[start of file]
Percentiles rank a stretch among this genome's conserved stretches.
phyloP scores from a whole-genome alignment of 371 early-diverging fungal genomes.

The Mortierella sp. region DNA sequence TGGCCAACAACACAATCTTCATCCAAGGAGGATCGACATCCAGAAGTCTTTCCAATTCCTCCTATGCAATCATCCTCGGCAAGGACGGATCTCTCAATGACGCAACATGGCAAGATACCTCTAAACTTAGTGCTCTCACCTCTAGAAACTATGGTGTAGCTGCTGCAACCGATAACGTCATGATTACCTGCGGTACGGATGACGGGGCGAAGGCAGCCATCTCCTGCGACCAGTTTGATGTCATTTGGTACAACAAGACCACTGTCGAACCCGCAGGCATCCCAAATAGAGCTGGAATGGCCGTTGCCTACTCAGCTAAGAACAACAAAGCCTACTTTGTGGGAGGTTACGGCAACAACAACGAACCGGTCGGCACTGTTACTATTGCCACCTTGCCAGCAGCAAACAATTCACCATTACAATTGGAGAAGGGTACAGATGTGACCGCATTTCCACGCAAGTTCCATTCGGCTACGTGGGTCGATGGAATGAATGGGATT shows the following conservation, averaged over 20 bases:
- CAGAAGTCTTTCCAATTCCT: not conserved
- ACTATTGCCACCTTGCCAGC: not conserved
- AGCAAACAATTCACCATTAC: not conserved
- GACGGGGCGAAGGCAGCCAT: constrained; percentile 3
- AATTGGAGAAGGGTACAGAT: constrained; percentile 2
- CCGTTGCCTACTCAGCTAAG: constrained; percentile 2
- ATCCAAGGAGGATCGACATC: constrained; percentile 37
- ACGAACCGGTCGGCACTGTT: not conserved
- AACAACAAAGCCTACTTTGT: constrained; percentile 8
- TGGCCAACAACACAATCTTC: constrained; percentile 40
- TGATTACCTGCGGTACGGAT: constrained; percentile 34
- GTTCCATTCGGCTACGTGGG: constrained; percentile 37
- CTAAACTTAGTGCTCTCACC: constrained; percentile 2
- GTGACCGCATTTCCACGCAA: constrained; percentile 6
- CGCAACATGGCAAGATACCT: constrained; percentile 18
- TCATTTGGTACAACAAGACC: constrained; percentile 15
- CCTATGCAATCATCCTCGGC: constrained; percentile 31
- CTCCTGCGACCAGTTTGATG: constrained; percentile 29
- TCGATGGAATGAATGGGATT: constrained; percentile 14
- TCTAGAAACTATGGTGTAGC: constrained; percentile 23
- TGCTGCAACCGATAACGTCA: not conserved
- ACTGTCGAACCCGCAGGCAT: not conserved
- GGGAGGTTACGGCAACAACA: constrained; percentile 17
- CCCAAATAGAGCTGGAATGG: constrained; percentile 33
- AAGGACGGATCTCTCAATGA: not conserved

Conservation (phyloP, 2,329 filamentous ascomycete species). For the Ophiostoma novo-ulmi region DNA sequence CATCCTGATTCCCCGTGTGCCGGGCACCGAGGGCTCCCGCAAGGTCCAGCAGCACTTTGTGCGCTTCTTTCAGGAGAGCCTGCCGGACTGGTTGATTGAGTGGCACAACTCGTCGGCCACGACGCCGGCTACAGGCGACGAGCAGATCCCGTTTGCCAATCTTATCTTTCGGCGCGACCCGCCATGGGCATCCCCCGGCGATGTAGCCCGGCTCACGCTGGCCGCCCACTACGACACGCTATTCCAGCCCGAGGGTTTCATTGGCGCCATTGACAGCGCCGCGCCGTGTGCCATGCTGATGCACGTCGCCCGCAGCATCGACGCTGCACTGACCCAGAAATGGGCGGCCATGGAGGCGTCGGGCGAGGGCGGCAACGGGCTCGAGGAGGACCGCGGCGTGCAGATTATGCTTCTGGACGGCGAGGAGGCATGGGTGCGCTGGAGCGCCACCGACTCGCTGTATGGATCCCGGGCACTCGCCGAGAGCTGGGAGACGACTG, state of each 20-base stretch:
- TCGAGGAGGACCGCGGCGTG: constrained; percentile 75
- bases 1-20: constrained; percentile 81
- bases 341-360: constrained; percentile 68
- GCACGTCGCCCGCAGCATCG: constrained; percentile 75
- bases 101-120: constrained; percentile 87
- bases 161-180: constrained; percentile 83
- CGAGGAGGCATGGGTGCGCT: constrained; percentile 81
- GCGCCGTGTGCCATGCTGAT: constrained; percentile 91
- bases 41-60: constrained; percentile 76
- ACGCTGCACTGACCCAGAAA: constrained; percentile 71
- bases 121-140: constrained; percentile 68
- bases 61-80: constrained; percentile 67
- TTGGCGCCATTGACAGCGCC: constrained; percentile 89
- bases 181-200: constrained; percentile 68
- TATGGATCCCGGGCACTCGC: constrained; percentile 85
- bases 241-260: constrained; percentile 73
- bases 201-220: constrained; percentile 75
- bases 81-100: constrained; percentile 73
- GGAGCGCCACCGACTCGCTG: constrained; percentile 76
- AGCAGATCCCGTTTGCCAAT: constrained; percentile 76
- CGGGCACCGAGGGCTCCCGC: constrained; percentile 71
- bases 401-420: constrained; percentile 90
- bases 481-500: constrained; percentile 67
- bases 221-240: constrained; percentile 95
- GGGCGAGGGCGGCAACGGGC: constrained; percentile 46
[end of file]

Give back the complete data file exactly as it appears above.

Percentiles rank a stretch among this genome's conserved stretches.
phyloP scores from a whole-genome alignment of 371 early-diverging fungal genomes.

The Mortierella sp. region DNA sequence TGGCCAACAACACAATCTTCATCCAAGGAGGATCGACATCCAGAAGTCTTTCCAATTCCTCCTATGCAATCATCCTCGGCAAGGACGGATCTCTCAATGACGCAACATGGCAAGATACCTCTAAACTTAGTGCTCTCACCTCTAGAAACTATGGTGTAGCTGCTGCAACCGATAACGTCATGATTACCTGCGGTACGGATGACGGGGCGAAGGCAGCCATCTCCTGCGACCAGTTTGATGTCATTTGGTACAACAAGACCACTGTCGAACCCGCAGGCATCCCAAATAGAGCTGGAATGGCCGTTGCCTACTCAGCTAAGAACAACAAAGCCTACTTTGTGGGAGGTTACGGCAACAACAACGAACCGGTCGGCACTGTTACTATTGCCACCTTGCCAGCAGCAAACAATTCACCATTACAATTGGAGAAGGGTACAGATGTGACCGCATTTCCACGCAAGTTCCATTCGGCTACGTGGGTCGATGGAATGAATGGGATT shows the following conservation, averaged over 20 bases:
- CAGAAGTCTTTCCAATTCCT: not conserved
- ACTATTGCCACCTTGCCAGC: not conserved
- AGCAAACAATTCACCATTAC: not conserved
- GACGGGGCGAAGGCAGCCAT: constrained; percentile 3
- AATTGGAGAAGGGTACAGAT: constrained; percentile 2
- CCGTTGCCTACTCAGCTAAG: constrained; percentile 2
- ATCCAAGGAGGATCGACATC: constrained; percentile 37
- ACGAACCGGTCGGCACTGTT: not conserved
- AACAACAAAGCCTACTTTGT: constrained; percentile 8
- TGGCCAACAACACAATCTTC: constrained; percentile 40
- TGATTACCTGCGGTACGGAT: constrained; percentile 34
- GTTCCATTCGGCTACGTGGG: constrained; percentile 37
- CTAAACTTAGTGCTCTCACC: constrained; percentile 2
- GTGACCGCATTTCCACGCAA: constrained; percentile 6
- CGCAACATGGCAAGATACCT: constrained; percentile 18
- TCATTTGGTACAACAAGACC: constrained; percentile 15
- CCTATGCAATCATCCTCGGC: constrained; percentile 31
- CTCCTGCGACCAGTTTGATG: constrained; percentile 29
- TCGATGGAATGAATGGGATT: constrained; percentile 14
- TCTAGAAACTATGGTGTAGC: constrained; percentile 23
- TGCTGCAACCGATAACGTCA: not conserved
- ACTGTCGAACCCGCAGGCAT: not conserved
- GGGAGGTTACGGCAACAACA: constrained; percentile 17
- CCCAAATAGAGCTGGAATGG: constrained; percentile 33
- AAGGACGGATCTCTCAATGA: not conserved

Conservation (phyloP, 2,329 filamentous ascomycete species). For the Ophiostoma novo-ulmi region DNA sequence CATCCTGATTCCCCGTGTGCCGGGCACCGAGGGCTCCCGCAAGGTCCAGCAGCACTTTGTGCGCTTCTTTCAGGAGAGCCTGCCGGACTGGTTGATTGAGTGGCACAACTCGTCGGCCACGACGCCGGCTACAGGCGACGAGCAGATCCCGTTTGCCAATCTTATCTTTCGGCGCGACCCGCCATGGGCATCCCCCGGCGATGTAGCCCGGCTCACGCTGGCCGCCCACTACGACACGCTATTCCAGCCCGAGGGTTTCATTGGCGCCATTGACAGCGCCGCGCCGTGTGCCATGCTGATGCACGTCGCCCGCAGCATCGACGCTGCACTGACCCAGAAATGGGCGGCCATGGAGGCGTCGGGCGAGGGCGGCAACGGGCTCGAGGAGGACCGCGGCGTGCAGATTATGCTTCTGGACGGCGAGGAGGCATGGGTGCGCTGGAGCGCCACCGACTCGCTGTATGGATCCCGGGCACTCGCCGAGAGCTGGGAGACGACTG, state of each 20-base stretch:
- TCGAGGAGGACCGCGGCGTG: constrained; percentile 75
- bases 1-20: constrained; percentile 81
- bases 341-360: constrained; percentile 68
- GCACGTCGCCCGCAGCATCG: constrained; percentile 75
- bases 101-120: constrained; percentile 87
- bases 161-180: constrained; percentile 83
- CGAGGAGGCATGGGTGCGCT: constrained; percentile 81
- GCGCCGTGTGCCATGCTGAT: constrained; percentile 91
- bases 41-60: constrained; percentile 76
- ACGCTGCACTGACCCAGAAA: constrained; percentile 71
- bases 121-140: constrained; percentile 68
- bases 61-80: constrained; percentile 67
- TTGGCGCCATTGACAGCGCC: constrained; percentile 89
- bases 181-200: constrained; percentile 68
- TATGGATCCCGGGCACTCGC: constrained; percentile 85
- bases 241-260: constrained; percentile 73
- bases 201-220: constrained; percentile 75
- bases 81-100: constrained; percentile 73
- GGAGCGCCACCGACTCGCTG: constrained; percentile 76
- AGCAGATCCCGTTTGCCAAT: constrained; percentile 76
- CGGGCACCGAGGGCTCCCGC: constrained; percentile 71
- bases 401-420: constrained; percentile 90
- bases 481-500: constrained; percentile 67
- bases 221-240: constrained; percentile 95
- GGGCGAGGGCGGCAACGGGC: constrained; percentile 46